The conference and the release of the study come at a crucial time for the Indian economy, just as it aims for a higher growth trajectory after a slowdown. The conference aimed to answer questions regarding the competency of professionals heading projects. Its focus was on three primary areas of concern: Potential demand for certified project managers across sectors in the next few years; Need for benchmarking project management to improve transparency and improve accountability and; Competency of academic institutes to give the required certification.
Other issues the conference tackled included identifying high focus areas needing project management, volume of demand for certified project managers in the key sectors and, capital investment required with the returns expected to create the needed resources. Competency of training institutions and potential partnerships with global organizations like PMI to get the necessary expertise to impart certification training were explored.

The conference assumes all the more significant given the Government’s emphasis on Infrastructure development in its Eleventh 5 Year Plan with the Prime Minister, Shiri. Manmohan Singh himself having acknowledged that the one thing that stood between India and an economic superpower status was its poor and inadequate infrastructure. Presently, India does not have a comprehensive policy or directive on project management standards and the conference presents a platform for the corporate world to put across its views. This is bound to help Corporate India and the government sector to redefine a paradigm where experience and designation are widely regarded as indicators of a person’s competency. A government intervention will also strengthen the growing trend among corporations which, following global norms, have begun insisting on professional competence along with experience.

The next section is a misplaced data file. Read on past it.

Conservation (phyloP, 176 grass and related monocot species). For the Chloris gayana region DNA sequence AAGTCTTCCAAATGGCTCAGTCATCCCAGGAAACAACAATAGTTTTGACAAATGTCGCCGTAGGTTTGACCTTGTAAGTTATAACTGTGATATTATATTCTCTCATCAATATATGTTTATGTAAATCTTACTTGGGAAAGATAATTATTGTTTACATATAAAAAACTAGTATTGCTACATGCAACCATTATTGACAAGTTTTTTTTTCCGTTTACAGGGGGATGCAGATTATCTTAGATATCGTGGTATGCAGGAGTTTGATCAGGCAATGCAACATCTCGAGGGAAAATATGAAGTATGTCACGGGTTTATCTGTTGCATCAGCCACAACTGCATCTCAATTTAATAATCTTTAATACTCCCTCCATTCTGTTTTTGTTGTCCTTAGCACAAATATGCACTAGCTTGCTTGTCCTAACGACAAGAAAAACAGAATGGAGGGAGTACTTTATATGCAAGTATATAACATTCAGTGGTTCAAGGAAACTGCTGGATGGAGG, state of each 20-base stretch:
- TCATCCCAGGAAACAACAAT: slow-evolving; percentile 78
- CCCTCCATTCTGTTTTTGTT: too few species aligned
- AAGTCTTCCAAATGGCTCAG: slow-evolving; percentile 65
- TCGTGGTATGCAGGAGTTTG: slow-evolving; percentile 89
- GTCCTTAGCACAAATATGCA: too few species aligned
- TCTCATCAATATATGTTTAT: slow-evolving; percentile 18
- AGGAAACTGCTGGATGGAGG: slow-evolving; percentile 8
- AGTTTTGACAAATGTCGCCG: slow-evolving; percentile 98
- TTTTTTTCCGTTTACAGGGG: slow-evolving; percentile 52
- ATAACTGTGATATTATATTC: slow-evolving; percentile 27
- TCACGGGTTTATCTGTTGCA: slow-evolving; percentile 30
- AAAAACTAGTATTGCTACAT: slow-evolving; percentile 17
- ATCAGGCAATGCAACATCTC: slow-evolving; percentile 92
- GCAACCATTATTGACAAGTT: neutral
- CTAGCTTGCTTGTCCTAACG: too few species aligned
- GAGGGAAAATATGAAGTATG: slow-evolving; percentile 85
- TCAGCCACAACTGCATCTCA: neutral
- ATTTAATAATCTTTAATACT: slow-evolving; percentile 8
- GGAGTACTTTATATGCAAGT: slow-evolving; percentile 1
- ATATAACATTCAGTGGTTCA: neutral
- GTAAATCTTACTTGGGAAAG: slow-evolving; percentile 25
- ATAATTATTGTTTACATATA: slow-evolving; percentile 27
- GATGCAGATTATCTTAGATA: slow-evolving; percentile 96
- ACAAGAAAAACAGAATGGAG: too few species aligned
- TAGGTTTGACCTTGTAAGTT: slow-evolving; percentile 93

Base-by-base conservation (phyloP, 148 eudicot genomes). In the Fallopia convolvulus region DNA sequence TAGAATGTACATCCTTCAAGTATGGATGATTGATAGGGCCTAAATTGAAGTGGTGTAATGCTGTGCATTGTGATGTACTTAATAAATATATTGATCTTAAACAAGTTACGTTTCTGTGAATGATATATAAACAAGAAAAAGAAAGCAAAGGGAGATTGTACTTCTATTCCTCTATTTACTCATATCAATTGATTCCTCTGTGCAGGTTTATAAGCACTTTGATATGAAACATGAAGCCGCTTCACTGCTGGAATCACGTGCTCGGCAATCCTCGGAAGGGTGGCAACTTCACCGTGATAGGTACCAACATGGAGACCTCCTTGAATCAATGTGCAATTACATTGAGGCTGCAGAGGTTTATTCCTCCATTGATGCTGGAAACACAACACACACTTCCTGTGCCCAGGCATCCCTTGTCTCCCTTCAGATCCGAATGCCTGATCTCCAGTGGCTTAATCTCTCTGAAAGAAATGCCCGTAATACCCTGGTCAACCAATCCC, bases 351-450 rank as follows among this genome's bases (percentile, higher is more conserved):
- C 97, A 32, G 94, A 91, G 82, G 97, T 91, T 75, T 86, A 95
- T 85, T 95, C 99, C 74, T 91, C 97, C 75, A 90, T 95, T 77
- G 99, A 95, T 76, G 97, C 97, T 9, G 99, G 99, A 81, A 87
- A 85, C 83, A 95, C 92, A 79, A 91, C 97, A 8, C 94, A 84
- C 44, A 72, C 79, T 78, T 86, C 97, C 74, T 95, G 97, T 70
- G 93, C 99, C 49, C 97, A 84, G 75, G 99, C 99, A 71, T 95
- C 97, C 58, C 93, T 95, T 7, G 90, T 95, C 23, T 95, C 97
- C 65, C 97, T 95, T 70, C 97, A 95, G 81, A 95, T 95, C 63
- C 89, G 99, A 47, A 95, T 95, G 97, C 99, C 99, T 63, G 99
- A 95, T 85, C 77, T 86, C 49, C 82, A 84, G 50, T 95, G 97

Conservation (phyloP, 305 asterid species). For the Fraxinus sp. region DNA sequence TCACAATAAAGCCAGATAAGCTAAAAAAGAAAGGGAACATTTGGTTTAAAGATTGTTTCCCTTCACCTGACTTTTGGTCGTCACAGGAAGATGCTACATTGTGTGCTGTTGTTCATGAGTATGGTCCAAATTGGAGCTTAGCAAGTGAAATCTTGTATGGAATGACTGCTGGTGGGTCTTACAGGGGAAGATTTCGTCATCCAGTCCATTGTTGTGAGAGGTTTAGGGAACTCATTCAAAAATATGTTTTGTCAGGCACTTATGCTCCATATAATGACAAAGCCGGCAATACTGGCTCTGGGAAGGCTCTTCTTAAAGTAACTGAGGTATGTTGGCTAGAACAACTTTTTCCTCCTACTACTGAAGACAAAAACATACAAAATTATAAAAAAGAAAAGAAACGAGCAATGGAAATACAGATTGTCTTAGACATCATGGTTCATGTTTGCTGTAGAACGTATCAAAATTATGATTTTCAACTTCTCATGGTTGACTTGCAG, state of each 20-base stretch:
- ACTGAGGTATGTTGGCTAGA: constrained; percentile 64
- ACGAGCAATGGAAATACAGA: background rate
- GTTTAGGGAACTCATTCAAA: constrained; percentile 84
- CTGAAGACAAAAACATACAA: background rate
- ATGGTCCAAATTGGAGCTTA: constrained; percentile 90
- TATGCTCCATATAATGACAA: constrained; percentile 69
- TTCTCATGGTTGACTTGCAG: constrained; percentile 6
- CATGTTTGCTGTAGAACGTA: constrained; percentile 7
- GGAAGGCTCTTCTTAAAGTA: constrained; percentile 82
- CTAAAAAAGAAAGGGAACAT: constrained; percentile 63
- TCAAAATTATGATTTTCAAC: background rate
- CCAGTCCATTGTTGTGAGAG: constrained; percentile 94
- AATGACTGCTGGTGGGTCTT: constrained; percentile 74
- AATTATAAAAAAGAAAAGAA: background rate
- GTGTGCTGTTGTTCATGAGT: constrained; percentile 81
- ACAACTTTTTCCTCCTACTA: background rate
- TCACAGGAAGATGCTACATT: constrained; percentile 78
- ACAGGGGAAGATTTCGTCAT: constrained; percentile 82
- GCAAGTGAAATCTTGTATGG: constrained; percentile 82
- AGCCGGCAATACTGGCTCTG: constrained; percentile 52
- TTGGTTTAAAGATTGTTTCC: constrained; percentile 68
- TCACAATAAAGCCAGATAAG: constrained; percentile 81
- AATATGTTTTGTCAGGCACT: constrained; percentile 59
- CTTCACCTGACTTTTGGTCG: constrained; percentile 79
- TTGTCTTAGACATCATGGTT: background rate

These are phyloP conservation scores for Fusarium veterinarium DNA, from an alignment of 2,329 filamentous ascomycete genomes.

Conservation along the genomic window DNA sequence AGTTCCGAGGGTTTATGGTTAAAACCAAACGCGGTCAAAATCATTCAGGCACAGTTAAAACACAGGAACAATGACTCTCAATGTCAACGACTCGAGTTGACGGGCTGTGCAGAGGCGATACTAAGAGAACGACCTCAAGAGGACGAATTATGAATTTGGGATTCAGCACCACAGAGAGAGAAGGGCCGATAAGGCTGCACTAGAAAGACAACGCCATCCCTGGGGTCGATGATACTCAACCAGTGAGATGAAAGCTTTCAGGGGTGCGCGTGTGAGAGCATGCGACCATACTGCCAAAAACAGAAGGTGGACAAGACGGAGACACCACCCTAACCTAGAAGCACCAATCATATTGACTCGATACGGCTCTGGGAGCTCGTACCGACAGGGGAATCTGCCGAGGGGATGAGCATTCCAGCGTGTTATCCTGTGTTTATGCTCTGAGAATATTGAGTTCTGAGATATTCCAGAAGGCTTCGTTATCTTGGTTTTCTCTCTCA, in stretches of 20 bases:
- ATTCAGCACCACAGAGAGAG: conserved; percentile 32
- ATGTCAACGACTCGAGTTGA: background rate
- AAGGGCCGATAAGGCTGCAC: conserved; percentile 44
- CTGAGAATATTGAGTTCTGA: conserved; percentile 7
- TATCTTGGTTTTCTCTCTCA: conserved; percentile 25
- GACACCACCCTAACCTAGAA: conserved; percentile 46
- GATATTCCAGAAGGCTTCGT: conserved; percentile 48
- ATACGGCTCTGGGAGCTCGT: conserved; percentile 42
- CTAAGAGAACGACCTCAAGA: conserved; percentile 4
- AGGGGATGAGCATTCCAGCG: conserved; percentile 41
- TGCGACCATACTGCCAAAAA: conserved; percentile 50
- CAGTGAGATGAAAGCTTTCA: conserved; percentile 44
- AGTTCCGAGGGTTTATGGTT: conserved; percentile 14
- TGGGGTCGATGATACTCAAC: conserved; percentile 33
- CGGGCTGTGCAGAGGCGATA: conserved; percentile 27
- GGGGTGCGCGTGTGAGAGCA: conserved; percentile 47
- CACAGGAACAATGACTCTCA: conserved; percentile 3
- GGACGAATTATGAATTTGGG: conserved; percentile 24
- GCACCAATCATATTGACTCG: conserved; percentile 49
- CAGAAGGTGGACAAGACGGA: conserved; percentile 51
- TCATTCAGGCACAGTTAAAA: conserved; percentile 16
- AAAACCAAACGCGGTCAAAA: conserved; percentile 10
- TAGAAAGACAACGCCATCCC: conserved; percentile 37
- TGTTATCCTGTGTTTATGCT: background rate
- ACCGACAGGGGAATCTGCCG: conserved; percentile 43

As the Indian economy expands global companies will become an integral part of the nation’s development. Thus, formulating a policy to guide the planning, execution, and accountability of projects becomes desirable. The conference thus seems to be an indicator of the path India Inc. wishes to chart.

About PMI:
The world’s leading professional membership organization for project managers, PMI shares knowledge with more than 500,000 members and credential holders in over 185 countries. Since 1969, PMI has impacted more than one million practitioners, businesses, governments, students and training organizations. Today, PMI’s products and services range from world-class standards for project, program and portfolio management to five professional credentials, including the gold standard Project Management Professional (PMP)®. PMI’s exclusive Global Corporate Council and European Corporate Networking Group engage large multinationals and government organizations in endorsing the value of project management. The only project management association with an established academic research program, PMI has invested more than US$14 million in support of dozens of research projects since 1997. Learn more at www.pmi.org.

For more information contact:
Bluelotus communications,
Ishani-98220-14528.